A nonprofit publication of the Kentucky Center for Public Service Journalism

WYWQ*: Tri-ED kept office open and (even if from a distance) fully engaged in moving mission forward

Staff report

WYWQ* (While You Were Quarantined), work continued in many ways in the community and among major employers in the region. This was especially true for Tri-ED (the Tri-County Economic Development Corporation). Tri-ED did not close or reduce its work when the company team started working from home in mid-March. They committed to “keeping the office open” by continuing work and allowing the team to choose to work from home.

In May, the team worked on a restart plan, following state guidelines for offices, and divided the staff into two teams who began working in the office on Monday and Wednesday or Tuesday and Thursday. The alternating days, the team is worked remotely from home while everyone worked from home on Fridays.

Tri-ED’s focus since the pandemic began has been: how can the team help companies, communities and people in the region. This effort continues apace as the economy and companies re-open — and new companies want to move in.

During all the upheaval, Tri-ED and REDI Cincinnati earned a National Economic Development Award from Site Selection magazine for its work in attracting and helping clients expand their businesses in NKY and the Cincinnati region. And new President Lee Crume completed his transformation — re-organizing, re-shaping, and re-energizing — of the “company.” See the NKyTribune’s story here to understand the scope and reach of those efforts.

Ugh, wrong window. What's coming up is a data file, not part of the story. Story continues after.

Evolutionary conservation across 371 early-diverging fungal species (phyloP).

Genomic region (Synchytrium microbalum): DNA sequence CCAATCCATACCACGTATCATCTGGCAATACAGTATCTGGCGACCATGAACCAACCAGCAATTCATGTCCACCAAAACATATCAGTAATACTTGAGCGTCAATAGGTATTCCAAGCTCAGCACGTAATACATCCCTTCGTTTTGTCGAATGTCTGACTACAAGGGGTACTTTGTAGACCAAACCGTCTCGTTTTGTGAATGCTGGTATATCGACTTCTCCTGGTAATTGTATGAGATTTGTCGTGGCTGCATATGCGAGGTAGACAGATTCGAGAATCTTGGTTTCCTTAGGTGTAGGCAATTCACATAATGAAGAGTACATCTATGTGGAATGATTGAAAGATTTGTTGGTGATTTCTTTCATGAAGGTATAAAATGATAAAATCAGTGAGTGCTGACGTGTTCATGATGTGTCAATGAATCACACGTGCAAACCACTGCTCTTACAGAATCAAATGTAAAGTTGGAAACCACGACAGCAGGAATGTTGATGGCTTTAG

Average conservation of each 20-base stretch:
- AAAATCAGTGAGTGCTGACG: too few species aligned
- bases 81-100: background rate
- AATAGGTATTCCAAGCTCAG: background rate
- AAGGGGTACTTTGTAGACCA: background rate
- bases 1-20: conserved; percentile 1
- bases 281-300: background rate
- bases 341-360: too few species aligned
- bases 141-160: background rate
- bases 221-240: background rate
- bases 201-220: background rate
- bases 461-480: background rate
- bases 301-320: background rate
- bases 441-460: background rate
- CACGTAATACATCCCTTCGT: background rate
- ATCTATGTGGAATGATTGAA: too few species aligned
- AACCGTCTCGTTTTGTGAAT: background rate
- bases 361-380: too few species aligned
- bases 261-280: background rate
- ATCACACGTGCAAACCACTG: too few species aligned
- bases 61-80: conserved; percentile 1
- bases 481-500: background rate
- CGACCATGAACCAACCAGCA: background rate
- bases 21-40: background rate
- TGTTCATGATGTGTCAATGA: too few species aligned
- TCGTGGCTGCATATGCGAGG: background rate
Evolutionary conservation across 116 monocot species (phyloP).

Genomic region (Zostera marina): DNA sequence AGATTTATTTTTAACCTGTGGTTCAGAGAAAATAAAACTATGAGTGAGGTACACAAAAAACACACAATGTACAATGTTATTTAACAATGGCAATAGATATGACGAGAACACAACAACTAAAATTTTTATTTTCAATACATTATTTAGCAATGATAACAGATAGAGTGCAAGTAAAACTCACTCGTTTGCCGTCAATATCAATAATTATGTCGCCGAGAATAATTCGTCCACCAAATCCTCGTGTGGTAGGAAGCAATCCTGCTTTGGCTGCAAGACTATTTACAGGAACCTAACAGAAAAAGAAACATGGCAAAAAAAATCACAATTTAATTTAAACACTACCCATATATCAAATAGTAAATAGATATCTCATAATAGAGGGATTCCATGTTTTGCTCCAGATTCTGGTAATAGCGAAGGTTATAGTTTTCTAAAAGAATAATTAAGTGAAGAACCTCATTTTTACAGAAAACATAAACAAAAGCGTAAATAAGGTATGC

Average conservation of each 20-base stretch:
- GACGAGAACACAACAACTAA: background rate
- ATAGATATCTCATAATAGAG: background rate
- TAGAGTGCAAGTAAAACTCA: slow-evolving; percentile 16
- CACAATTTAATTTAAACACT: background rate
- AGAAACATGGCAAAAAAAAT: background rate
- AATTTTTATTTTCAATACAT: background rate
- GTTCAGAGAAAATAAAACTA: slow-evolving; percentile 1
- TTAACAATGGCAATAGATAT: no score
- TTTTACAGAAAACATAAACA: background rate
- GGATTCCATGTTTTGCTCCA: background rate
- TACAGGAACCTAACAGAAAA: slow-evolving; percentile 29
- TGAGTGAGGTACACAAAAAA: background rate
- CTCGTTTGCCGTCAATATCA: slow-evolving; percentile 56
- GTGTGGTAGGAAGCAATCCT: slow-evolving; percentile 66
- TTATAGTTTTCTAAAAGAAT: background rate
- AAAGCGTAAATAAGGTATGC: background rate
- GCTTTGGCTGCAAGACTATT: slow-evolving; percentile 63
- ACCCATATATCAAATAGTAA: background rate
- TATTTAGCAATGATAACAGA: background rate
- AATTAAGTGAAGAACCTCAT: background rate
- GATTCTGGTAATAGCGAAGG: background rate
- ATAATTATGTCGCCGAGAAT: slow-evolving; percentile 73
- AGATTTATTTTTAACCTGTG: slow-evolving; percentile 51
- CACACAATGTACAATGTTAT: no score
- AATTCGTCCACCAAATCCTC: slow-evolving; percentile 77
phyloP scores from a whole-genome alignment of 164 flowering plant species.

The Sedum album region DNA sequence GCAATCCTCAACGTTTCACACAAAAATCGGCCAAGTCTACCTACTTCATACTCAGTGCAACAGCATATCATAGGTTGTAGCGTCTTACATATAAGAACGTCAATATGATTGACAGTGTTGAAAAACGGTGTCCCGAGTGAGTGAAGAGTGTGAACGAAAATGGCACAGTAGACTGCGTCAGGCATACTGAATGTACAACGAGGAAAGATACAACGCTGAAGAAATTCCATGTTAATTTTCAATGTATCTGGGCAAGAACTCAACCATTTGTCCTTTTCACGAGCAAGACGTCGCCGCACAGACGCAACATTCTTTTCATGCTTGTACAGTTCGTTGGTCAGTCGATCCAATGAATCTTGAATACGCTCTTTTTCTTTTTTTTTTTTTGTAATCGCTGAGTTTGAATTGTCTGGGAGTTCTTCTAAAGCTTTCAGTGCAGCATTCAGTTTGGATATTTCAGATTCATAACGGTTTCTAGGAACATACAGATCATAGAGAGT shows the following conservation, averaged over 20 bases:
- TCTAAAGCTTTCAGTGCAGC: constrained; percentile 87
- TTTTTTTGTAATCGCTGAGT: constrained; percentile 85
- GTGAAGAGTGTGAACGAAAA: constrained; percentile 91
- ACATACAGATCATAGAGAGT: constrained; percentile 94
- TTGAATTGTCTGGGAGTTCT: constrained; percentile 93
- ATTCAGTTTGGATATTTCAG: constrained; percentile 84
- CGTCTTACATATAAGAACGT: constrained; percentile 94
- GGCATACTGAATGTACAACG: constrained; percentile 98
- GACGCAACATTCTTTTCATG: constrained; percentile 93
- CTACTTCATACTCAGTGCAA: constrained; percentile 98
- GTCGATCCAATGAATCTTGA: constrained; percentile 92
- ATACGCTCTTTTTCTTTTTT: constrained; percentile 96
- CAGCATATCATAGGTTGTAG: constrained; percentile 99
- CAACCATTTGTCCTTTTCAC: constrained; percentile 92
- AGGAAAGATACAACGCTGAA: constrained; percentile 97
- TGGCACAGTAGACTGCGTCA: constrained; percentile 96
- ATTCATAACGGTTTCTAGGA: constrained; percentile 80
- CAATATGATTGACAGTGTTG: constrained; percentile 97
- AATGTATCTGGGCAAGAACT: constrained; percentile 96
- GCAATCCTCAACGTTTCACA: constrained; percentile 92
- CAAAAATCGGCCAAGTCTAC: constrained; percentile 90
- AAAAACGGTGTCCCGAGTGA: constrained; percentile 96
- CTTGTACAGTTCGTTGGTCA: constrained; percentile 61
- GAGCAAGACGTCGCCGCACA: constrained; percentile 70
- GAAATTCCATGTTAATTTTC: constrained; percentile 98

Progress definitely continued as Tri-ED’s Blue North became a separate organization focused on entrepreneurship services, thanks to a RISE grant from the Kentucky Cabinet for Economic Development. Brit Fitzpatrick will continue to lead the way. See the NKyTribune’s story here.

During quarantine

Tri-ED ramped up business retention outreach efforts early on in the pandemic to find out how it could serve its companies. They made over 1,000 contact points via email or phone calls with primary industry companies in Northern Kentucky – offering help and providing assistance as they dealt with requirements from the state, needs for PPE or new products due to a pivot in product manufacturing.

Tri-ED partnered with the NKY Chamber on webinars on the Paycheck Protection Program (PPP) and CARES Act, calls with the Congressional delegation staff and the NKY Restaurant Relief program. The team communicated daily and weekly with the Cabinet for Economic Development and REDI Cincinnati.

The Tri-ED team

Kimberly Rossetti, VP of Economic Development, led outreach to site selection consultants to hear what they are seeing and hearing from their clients.

Cheryl Besl, Director of Marketing, has been sharing the story of how Northern Kentucky companies pivoted to provide PPE and hand sanitizer for healthcare professionals and now companies in NKY as they worked to open for business. Camco Chemical, Tri State Plastics, AquiSense, Divisions Maintenance Group and Gravity Diagnostics are a few of the companies Tri-ED helped gain recognition for their efforts.

Tri-ED also held two information sessions for community members – to help them understand the CARES Act and loan programs for small businesses.

Support for businesses